A new wallpaper may be able to detect fires, reports James Holloway for New Atlas. Researchers at the Shanghai Institute of Ceramics at the Chinese Academy of Sciences have come up with a “fire alarm wallpaper” which can both detect a house fire and sound an alarm. It can even help to restrict the spread of fire.
The material is made from hydroxyapatite, and the fire-detecting properties are in the wallpaper’s ink-based graphene oxide.
Graphene oxide is a thermosensitive material in that it’s an electrical insulator at normal temperatures but conducts electricity when heated. This means it can be used to trigger an alarm in the presence of heat, making it potentially useful in the detection of fires. It comes with certain challenges, though.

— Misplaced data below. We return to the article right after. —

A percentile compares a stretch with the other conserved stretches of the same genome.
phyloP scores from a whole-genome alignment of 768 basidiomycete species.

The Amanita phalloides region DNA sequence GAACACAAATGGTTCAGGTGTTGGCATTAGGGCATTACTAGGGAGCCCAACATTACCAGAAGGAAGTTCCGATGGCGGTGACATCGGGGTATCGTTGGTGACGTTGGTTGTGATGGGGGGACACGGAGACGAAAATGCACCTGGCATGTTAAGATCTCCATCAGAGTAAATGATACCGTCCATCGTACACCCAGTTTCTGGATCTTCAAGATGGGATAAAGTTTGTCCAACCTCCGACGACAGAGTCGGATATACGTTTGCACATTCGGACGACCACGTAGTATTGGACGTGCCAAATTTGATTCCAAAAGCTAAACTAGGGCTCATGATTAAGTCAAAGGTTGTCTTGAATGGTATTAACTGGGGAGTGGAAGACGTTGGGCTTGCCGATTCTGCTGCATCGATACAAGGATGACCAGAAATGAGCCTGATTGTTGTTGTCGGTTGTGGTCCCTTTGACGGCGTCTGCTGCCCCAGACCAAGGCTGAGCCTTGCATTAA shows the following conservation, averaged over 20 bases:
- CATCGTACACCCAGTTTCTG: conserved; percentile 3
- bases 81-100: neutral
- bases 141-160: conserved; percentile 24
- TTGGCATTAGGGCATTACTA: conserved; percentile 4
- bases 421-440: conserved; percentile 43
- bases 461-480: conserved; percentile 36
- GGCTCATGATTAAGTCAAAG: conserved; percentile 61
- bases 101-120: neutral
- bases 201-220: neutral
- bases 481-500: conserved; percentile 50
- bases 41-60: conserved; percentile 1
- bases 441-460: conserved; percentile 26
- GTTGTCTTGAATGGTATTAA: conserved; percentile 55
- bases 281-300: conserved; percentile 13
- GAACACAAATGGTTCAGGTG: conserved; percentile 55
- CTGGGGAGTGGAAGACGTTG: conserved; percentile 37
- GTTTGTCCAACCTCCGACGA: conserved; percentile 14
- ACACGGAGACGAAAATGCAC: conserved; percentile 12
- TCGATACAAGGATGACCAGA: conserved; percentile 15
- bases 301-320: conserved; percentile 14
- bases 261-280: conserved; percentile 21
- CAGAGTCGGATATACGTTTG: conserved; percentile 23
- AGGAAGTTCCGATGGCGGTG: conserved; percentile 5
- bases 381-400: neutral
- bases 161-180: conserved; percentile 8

For one, the sensors initially lasted only 3 seconds, though by modifying them with polydopamine, the team upped this to more than 5 minutes. This would still need to be increased significantly for real world use, unless used alongside conventional fire detection. The researchers say the sensors respond to the heat from fire in about 2 seconds, and can be protected from direct fire damage by being placed on the back of the wallpaper.
Though hydroxyapatite is usually brittle, the team has already established that it can be formed into long thin threads, making it suitable for wallpaper production. It can be processed into various shapes, dyed with different colors, and printed with a commercial printer.